The Mystery of D. B. Cooper

November 11, 2020

Documentary, Review, Theatrical, This Week Leave a Comment

...riveting... Recommended.
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The Mystery of D. B. Cooper

Mark Demetrius
Year: 2020
Rating: M
Director: John Dower
Distributor: Vendetta
Released: December 3, 2020
Running Time: 85 minutes
Worth: $16.00

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…riveting… Recommended.

This well made and rather riveting documentary is an investigation into what is probably the greatest unsolved heist in American history. It’s definitely the only unsolved case of air piracy.

Even the undisputed facts here – quite apart from the various contesting claims and theories – are extraordinary enough. In 1971, a man called D.B. Cooper hijacked a plane out of Portland Oregon, and demanded $200,000, a money belt and four parachutes – one for him and the others apparently for the pilots. He subsequently parachuted out of the plane – and disappeared. No definite trace has ever been found of him, his body or what he took with him.

But that is very much just the beginning of a saga whose plot thickens exponentially as it goes on. For one thing, there are no fewer than four suspects presented here as the possibly ‘real’ Cooper, and relatives, friends or investigators in each case who are utterly convinced he survived and that they knew or identified him.

Through interviews, re-enactments and archival footage, a mass of evidence – circumstantial and otherwise – is presented, and it’s ultimately up to you, the viewer, to draw any conclusions. It’s certainly no longer up to the FBI, who eventually gave up and closed the case.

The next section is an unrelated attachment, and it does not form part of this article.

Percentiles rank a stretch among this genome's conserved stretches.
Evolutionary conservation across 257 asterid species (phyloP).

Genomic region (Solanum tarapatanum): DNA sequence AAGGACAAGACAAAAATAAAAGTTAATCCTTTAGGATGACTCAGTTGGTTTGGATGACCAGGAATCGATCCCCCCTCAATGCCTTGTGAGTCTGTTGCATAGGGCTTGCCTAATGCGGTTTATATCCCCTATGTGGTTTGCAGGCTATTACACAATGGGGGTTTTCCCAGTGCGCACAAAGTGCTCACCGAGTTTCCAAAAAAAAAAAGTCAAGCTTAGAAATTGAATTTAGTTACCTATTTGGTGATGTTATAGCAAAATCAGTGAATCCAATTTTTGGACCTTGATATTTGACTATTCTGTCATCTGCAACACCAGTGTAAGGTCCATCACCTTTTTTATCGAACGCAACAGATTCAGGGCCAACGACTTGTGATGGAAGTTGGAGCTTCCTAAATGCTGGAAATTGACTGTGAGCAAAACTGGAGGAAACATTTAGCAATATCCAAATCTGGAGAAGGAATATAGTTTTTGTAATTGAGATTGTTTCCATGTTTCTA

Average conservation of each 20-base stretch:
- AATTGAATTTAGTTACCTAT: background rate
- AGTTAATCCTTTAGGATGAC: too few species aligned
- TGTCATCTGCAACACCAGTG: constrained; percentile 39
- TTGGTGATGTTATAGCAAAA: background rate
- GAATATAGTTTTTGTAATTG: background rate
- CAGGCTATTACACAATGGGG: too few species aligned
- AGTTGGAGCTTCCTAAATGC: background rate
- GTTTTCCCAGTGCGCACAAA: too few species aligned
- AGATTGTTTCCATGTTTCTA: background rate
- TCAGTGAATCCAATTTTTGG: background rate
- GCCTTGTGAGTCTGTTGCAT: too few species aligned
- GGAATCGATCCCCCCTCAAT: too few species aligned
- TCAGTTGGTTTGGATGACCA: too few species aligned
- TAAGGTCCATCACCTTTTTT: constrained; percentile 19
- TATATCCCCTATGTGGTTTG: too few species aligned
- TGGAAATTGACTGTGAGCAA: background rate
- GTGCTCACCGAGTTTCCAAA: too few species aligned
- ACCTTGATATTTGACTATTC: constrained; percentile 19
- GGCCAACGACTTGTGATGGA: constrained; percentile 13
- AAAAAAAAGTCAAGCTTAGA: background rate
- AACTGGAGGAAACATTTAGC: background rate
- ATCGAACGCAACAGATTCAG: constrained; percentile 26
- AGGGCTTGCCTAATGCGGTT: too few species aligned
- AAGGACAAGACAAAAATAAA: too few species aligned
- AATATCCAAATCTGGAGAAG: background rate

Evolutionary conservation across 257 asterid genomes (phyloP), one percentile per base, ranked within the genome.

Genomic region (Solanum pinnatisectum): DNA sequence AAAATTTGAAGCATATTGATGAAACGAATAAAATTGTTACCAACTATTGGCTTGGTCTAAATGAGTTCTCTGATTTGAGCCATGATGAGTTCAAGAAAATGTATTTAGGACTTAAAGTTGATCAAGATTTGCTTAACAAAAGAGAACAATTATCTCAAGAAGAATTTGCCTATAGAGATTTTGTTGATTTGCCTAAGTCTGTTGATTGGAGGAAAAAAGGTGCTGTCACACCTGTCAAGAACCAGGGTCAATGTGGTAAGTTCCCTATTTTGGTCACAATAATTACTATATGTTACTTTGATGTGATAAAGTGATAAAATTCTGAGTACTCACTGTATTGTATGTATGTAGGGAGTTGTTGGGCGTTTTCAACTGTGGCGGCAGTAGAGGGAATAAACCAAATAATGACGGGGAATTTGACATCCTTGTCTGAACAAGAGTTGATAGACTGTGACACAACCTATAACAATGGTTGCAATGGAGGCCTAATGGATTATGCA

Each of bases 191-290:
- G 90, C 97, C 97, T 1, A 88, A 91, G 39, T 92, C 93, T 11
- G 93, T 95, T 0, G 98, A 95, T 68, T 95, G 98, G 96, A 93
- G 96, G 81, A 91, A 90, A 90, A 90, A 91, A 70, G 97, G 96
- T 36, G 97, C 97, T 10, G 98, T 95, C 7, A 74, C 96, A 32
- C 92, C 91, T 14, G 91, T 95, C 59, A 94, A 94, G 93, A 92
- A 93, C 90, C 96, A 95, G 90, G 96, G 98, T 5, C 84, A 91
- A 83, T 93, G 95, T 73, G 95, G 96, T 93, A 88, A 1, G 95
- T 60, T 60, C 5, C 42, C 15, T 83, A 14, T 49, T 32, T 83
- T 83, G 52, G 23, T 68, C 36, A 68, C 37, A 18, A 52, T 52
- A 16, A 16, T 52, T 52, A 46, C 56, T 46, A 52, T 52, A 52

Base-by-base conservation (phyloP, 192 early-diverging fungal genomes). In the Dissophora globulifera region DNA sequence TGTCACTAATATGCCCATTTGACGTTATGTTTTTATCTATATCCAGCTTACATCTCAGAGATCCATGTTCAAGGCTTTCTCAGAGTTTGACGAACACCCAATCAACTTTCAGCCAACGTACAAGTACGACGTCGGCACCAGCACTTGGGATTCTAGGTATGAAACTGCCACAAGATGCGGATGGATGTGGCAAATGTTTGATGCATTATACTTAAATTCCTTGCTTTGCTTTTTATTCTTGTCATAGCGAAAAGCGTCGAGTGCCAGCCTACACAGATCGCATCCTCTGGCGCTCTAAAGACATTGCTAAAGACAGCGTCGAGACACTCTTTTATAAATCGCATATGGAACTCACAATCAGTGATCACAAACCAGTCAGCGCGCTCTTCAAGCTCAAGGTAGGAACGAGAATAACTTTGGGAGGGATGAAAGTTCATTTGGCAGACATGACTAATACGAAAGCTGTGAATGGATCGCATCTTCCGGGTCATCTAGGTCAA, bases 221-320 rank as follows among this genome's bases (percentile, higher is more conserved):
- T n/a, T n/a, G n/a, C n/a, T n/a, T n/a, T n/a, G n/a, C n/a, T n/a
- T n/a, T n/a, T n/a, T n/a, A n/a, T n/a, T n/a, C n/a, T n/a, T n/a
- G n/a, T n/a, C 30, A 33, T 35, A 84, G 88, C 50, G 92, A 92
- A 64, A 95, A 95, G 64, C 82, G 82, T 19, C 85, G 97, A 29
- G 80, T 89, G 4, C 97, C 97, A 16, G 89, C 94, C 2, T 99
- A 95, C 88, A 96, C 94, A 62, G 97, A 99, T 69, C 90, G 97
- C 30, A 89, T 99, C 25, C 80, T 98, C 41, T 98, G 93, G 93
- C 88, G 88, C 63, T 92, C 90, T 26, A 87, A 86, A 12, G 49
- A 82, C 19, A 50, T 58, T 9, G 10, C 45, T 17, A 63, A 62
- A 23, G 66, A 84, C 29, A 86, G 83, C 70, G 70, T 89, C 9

Was Cooper actually Robert (subsequently Barb) Dayton, the first man in Washington to have a sex change operation? Or perhaps Richard McCoy, the Vietnam veteran who perpetrated a ‘copycat’ skyjacking? You’ll enjoy trying to decide which one of the four it was, or perhaps whether the answer is ‘none of the above’.

There are aspects of the film which are strangely reminiscent of Twin Peaks [and some may recall a 1981 film by Roger Spottiswoode which starred Treat Williams as the purported D.B. Cooper], and not merely because of its location. But of course, this is non-fiction, and its ongoing fascination for swathes of the American public is itself psychologically interesting. Recommended.

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